I was a little disappointed by this exhibition at Federation Square's Ian Potter Gallery. It was billed as Australian Impressionism and although there were many impressive paintings, not many of them seemed to be in a typical Impressionism style typified by Monet whose paintings I saw a couple of years ago at the NGV.
There were the usual suspects of Frederick McCubbin, Arthur Streeton, Tom Roberts and Charles Conder. I guess no exhibition of Australian paintings of the period would be complete without them and it was great to see their iconic paintings in person but I was wanting something different. There's no doubt that these men were phenomenal painters (look at the detail in those paintings above) and I did enjoy seeing their work but you know me - always wanting more!
Luckily for me there were some new painters to discover and females ones too! I just wish there had been more works from these artists. To my mind, it was the women who were more successful in capturing the essence of the Impressionist style.
Clara Southern lived and worked in the area around Warrandyte. Unlike a lot of her male counterparts, she was born and raised in Australia. She studied art at the National Gallery School and taught art with Jane Sutherland at Grosvenor Chambers. Her paintings were influenced by Walter Withers with whom she studied.
Jane Sutherland emigrated to Australia from the United States with her Scottish parents when she was eleven years old. She was a member of the Field Naturalists of Victoria and she was interested in painting women and children in the settled, rural landscape. This passion was shared by French and Australian plein-air artists.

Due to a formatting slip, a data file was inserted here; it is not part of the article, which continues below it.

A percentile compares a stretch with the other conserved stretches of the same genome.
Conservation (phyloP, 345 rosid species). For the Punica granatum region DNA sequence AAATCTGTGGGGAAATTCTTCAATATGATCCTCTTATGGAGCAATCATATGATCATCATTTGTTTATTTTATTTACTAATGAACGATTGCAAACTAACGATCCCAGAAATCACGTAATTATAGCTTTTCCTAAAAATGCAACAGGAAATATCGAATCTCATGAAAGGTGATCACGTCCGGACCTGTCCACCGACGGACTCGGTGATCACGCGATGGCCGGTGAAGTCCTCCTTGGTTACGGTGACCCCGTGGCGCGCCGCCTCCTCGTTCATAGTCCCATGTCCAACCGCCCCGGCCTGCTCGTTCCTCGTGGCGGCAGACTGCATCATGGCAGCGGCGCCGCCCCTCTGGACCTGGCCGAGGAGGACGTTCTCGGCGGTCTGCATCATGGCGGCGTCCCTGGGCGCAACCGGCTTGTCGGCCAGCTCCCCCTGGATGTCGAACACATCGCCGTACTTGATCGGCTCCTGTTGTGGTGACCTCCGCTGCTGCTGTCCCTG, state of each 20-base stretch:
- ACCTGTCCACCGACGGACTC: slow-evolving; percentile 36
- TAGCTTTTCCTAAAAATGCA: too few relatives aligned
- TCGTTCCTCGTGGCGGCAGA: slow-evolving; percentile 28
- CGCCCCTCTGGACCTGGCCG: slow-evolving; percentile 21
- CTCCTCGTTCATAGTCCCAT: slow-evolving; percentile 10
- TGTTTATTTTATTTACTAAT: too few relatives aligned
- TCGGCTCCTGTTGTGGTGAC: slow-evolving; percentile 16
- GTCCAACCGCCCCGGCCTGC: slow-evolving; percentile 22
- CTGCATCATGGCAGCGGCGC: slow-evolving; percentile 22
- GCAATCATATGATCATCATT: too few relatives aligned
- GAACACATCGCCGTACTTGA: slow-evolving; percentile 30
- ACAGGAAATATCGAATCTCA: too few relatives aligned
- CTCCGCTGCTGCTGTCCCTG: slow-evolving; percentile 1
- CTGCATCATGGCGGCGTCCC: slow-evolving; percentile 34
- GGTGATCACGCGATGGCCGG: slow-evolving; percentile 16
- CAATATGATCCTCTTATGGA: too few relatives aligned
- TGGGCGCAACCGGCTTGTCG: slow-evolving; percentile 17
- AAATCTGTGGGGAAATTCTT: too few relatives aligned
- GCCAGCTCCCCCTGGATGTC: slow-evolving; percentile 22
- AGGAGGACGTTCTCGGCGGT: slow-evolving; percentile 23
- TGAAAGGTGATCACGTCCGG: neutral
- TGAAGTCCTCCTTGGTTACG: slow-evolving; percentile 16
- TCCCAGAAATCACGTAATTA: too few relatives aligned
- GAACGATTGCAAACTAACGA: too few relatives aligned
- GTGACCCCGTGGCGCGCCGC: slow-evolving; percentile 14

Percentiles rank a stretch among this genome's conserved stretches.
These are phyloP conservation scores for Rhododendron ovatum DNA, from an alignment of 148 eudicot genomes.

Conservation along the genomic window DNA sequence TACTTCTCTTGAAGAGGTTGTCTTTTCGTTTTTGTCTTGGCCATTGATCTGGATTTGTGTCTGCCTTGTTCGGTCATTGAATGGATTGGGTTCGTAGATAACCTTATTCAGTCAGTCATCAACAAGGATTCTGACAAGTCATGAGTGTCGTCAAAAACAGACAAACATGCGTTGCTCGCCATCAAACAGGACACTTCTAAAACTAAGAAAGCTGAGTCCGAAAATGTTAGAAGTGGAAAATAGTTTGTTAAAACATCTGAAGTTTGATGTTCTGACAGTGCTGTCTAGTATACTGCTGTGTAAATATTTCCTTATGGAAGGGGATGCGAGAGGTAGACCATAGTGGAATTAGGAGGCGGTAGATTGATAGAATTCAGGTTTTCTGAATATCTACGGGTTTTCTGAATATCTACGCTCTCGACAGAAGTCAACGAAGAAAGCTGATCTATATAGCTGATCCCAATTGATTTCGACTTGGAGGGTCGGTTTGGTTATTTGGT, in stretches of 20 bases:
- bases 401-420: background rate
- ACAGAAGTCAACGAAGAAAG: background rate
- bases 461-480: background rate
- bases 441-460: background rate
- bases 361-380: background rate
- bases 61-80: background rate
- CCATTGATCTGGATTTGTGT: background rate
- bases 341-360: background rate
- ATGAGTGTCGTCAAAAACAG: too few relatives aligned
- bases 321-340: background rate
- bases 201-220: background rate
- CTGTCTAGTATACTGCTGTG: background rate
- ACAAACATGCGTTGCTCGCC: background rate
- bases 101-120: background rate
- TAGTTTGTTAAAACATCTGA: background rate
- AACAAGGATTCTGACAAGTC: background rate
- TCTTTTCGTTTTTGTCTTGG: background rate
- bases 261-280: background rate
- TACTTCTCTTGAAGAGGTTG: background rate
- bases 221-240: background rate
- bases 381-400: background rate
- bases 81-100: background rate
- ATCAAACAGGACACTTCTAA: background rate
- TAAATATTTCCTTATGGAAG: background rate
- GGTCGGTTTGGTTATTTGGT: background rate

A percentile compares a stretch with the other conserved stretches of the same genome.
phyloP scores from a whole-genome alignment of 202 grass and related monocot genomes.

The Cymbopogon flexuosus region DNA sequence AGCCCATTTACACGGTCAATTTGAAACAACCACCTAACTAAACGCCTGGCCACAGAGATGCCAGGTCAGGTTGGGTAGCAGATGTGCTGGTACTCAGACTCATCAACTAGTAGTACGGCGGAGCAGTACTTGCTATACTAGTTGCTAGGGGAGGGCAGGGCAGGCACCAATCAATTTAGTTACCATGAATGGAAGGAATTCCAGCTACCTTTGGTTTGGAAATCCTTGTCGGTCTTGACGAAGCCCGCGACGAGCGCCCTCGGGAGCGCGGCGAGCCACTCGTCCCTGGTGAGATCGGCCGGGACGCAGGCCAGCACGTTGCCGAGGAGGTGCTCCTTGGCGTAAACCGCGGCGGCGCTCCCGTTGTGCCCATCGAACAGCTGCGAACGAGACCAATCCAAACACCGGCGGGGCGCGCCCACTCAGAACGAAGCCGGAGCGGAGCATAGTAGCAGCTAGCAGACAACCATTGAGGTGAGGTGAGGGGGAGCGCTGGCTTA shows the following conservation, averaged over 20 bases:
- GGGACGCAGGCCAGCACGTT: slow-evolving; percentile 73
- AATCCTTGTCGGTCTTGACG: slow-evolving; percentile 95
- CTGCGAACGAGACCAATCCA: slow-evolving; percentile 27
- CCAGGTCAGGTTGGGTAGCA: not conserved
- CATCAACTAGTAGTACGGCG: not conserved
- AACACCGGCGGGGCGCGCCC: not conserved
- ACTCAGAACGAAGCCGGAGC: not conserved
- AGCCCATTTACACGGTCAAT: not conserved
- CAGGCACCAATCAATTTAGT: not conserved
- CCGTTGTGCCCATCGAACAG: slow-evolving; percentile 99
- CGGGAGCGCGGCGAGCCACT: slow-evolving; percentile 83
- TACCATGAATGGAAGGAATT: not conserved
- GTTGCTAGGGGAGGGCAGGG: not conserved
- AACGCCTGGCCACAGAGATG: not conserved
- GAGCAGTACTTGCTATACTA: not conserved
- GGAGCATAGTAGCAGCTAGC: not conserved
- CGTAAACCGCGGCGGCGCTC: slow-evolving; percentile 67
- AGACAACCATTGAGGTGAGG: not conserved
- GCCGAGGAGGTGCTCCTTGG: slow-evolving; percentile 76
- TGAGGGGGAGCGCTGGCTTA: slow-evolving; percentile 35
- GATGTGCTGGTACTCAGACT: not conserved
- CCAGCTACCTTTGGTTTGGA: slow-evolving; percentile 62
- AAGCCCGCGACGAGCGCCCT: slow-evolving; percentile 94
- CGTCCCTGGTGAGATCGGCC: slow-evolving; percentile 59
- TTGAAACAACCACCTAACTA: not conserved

Other female artists in the exhibition included Ethel Carrick, Florence Fuller, Ina Gregory, Grace Joel, Elizabeth Mahony, Alice Mills, May Moore, Helen Peters, Jane Price (who worked as a governess for the McCubbins to support herself), Iso Rae and May Vale. Price in particular made regular visits to the artists' camps at Heidelberg and Eaglemont but due to the customs of the time she couldn't stay overnight with the male painters.
If you look in galleries and encyclopaedias it's easy to forget that women have always been involved in the arts. It's easy to relegate them to the domestic sphere and assume that they were prisoners of their time, confined to the kitchen with occasional forays to the laundry and outside to the washing line. Of course this was the fate for many women but there have always been those who have sought to express themselves through art.
The other highlight of the exhibition for me were the paintings by indigenous artists. The exhibition included works by Captain Harrison and William Barack. The style of these paintings is in stark contrast to the settler artists. According to the book accompanying the exhibition this is partly because there is no horizon line in indigenous art, symbolising the unity and interconnectedness of people, creatures, land and sky.
Its notable that none of the paintings by the white artists portrayed indigenous figures. As if erasing them from art could also erase them from consciousness and clear consciences guilty of stealing land and erasing culture. At the time the superbly misnamed Board for the Protection of Aborigines forbade the practising of culture, language and ceremony. Quite how this was supposed to protect indigenous peoples I have no idea.
Again, from the accompanying exhibition guide comes the observation that the male artists focussed on representing 'strong masculine labour' in their paintings although much of that work was done by unpaid indigenous workers. Thanks goodness for the Board for the Protection of Aborigines for protecting the rights of these workers and making sure they were paid for their work (oh wait, they didn't).
I would love to see a retrospective of indigenous art at the National Gallery of Victoria, featuring artwork from contemporary and historical indigenous artists. It would be a lot more relevant I think than another blockbuster of paintings from Europe. Heck, even an exhibition featuring Australian female artists would be a welcome change. Or what about one focussing on the artists in our Asian Pacific region?
Come on NGV - it's time to celebrate our artists and region!